Abstract Youth mental health is a major public health concern. This study assesses whether baseline and short-term changes in mental health predict anxiety and depressive symptoms in college students. Not flourishing mental health at baseline was a risk factor for high levels of anxiety and depressive symptoms. Compared to participants with stable flourishing mental health, those who declined to not flourishing and those who were stable not flourishing had increased risks of high anxiety and depressive symptoms. Assessing mental health may be effective in predicting mental disorder symptoms and supports the need for mental health promotion interventions. Résumé La santé mentale des jeunes représente un enjeu majeur de santé publique. Cette étude évalue si l’état initial et le changement dans l’état de santé mentale permettent de prédire les symptômes anxieux et dépressif chez les étudiants au collégial. Une santé mentale non-florissante prédit le risque de symptômes anxieux et dépressifs. Comparativement aux jeunes stables florissants, ceux qui déclinent à non-florissant et ceux stables non-florissants présentent un risque accru de symptômes anxieux et dépressifs. L'évaluation de la santé mentale permet de prédire le risque de symptômes de troubles mentaux et soutien l’importance des interventions de promotion de la santé mentale.
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The Godin-Shephard Leisure-Time Physical Activity Questionnaire (GSLTPAQ) is one of the most often used questionnaires in oncology research, yet modifications to the scale are done with little evidence of psychometric testing. This study aimed to (i) document the frequency of use of the questionnaire for ranking (i.e., level of activity) and classification (i.e., active versus insufficiently active) purposes, (ii) summarize how the GSLTPAQ is used in terms of item content and scoring, and (iii) evaluate the extent to which validity evidence supports the use of the scale among cancer survivors. A systematic review was conducted with evidence drawn from English-written articles published between January 1(st) 1985 (year the GSLTPAQ was published) and December 31, 2014. A search of six databases, a scan of reference list of included articles, and a cited reference search identified articles that reported using the GSLTPAQ among cancer survivors. A total of 212 articles were retrieved. The GSLTPAQ was used for classifying cancer survivors into active and insufficiently active categories in 51 % of the articles. Moreover, a modified version of the questionnaire was used in 81 % of the research studies. Three studies reported validity evidence based on the relationship between the scores on the GSLTPAQ (i.e., leisure score index, LSI) and accelerometer or pedometer-derived activity data. Validity evidence supporting the use of the GSLTPAQ for assessing changes in LSI was computed from six randomized trials. The use of the GSLTPAQ for classification purpose in oncology research is common. Standardization in the use and interpretation of the GSLTPAQ in oncology research is warranted. Although limited, there is support for using the original form of the GSLTPAQ and interpreting the LSI for ranking cancer survivors from the lowest to highest levels of leisure-time physical activity.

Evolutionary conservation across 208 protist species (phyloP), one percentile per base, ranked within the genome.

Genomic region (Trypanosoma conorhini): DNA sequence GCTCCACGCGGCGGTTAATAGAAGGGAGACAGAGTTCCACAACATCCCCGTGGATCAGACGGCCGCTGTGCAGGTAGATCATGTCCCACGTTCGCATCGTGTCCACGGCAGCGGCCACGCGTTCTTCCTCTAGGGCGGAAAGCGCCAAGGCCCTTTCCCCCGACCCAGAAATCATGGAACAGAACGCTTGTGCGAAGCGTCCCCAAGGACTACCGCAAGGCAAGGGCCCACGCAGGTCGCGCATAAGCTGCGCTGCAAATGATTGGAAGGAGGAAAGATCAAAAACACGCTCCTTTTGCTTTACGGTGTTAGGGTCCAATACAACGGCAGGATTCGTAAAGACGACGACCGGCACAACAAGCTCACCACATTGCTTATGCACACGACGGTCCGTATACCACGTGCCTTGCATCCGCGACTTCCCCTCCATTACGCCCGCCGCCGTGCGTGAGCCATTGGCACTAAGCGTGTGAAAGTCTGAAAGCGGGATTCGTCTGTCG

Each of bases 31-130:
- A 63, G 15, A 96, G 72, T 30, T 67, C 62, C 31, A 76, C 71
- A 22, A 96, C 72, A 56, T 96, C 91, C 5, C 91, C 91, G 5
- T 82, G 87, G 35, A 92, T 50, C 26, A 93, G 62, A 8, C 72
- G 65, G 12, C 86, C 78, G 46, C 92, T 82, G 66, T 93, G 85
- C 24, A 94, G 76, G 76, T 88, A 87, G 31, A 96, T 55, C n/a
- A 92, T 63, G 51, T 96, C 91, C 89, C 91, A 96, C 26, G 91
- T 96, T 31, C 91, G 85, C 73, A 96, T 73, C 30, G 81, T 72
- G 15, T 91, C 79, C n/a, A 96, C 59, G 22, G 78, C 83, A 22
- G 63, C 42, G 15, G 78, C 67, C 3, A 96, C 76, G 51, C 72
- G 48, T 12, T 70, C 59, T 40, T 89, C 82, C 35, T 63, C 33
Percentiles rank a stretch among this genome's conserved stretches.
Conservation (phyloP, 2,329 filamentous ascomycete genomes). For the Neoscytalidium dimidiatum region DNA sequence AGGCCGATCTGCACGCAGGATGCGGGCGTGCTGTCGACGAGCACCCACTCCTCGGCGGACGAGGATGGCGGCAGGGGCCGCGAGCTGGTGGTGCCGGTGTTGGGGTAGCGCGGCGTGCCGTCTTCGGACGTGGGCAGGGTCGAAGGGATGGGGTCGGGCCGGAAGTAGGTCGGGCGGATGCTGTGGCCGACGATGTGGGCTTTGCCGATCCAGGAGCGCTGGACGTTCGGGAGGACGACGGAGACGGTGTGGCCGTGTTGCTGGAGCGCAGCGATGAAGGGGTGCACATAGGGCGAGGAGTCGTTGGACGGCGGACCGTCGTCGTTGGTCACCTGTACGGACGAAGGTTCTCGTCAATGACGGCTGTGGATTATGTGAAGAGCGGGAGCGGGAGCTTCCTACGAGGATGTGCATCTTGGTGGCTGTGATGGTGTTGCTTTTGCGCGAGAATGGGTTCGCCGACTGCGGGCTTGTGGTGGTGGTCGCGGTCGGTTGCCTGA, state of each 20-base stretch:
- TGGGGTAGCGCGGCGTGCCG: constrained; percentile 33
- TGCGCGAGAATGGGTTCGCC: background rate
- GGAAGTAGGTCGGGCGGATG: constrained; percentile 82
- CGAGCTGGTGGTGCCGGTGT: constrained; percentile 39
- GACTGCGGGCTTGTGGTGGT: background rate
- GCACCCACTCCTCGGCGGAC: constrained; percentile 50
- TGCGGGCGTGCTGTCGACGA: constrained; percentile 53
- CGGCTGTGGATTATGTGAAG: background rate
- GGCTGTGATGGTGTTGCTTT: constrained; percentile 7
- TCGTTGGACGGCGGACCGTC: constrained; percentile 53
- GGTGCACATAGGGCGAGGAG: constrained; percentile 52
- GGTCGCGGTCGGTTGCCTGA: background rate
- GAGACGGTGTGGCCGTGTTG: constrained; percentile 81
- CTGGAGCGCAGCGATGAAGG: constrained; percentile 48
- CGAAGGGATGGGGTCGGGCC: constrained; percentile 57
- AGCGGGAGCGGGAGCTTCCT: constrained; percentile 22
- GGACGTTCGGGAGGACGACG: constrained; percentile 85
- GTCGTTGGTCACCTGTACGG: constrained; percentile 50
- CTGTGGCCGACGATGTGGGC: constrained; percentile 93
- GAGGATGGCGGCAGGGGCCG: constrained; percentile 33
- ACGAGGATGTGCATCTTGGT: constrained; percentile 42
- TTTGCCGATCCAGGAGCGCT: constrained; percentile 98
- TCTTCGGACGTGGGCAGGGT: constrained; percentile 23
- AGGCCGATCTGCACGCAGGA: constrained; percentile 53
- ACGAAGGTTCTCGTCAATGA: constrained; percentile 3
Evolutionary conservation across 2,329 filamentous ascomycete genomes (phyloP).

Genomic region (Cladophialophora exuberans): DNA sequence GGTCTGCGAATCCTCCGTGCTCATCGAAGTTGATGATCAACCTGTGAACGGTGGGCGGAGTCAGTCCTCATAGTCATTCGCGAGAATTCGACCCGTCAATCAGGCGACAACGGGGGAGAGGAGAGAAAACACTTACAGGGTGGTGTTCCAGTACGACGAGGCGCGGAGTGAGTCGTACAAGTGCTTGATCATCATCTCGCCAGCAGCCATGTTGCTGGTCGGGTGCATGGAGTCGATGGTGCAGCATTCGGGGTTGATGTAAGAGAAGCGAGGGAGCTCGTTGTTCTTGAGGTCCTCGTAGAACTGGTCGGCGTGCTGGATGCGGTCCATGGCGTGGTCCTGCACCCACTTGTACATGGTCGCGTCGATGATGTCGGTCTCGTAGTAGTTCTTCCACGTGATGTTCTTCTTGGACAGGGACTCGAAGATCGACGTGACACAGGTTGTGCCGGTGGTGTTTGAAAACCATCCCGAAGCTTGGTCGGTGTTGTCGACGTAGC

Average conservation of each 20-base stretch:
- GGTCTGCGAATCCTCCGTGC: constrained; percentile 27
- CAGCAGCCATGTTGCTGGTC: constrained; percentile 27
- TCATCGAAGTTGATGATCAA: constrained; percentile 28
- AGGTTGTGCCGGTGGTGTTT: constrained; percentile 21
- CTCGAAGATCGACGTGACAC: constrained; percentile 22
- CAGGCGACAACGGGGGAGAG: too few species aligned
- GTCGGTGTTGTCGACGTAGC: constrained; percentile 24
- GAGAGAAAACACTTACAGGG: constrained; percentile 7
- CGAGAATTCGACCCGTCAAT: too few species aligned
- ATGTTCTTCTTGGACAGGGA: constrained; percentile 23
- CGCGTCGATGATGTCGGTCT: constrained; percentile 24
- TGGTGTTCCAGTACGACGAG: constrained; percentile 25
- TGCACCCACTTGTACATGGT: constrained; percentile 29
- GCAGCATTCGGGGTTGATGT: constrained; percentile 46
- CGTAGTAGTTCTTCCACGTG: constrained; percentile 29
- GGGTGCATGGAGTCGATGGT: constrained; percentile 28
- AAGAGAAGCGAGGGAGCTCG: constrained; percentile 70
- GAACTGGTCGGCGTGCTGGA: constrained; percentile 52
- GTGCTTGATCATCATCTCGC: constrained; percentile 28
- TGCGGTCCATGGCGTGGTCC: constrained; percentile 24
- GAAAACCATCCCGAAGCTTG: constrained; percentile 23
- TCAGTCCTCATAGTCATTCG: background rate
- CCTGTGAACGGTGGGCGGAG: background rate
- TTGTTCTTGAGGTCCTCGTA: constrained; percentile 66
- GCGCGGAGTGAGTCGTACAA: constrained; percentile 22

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Adolescent physical activity (PA) levels track into adulthood. However it is not known if type of PA participated in during adolescence is associated with PA levels later in life. We aimed to identify natural groupings of types of PA and to assess whether number of years participating in these different groupings during adolescence is related to PA level in early adulthood. 673 adolescents in Montreal, Canada, age 12-13 years at baseline (54 % female), reported participation in 29 physical activities every 3 months over 5 years (1999-2005). They also reported their PA level at age 24 years (2011-12). PA groupings among the 29 physical activities were identified using factor analysis. The association between number of years participating in each grouping during adolescence and PA level at age 24 was estimated using linear regression within a general estimating equation framework. Three PA groupings were identified: "sports", "fitness and dance", and "running". There was a positive linear relationship between number of years participating in sports and running in adolescence and PA level at age 24 years (β (95 % confidence interval) = 0.09 (0.04-0.15); 0.08 (0.01-0.15), respectively). There was no relationship between fitness and dance in adolescence and PA level at age 24. The association between PA participation in adolescence and PA levels in young adulthood may be specific to certain PA types and to consistency of participation during adolescence. Results suggest that efforts to establish the habit of participation in sports and running in adolescence may promote higher PA levels in adulthood.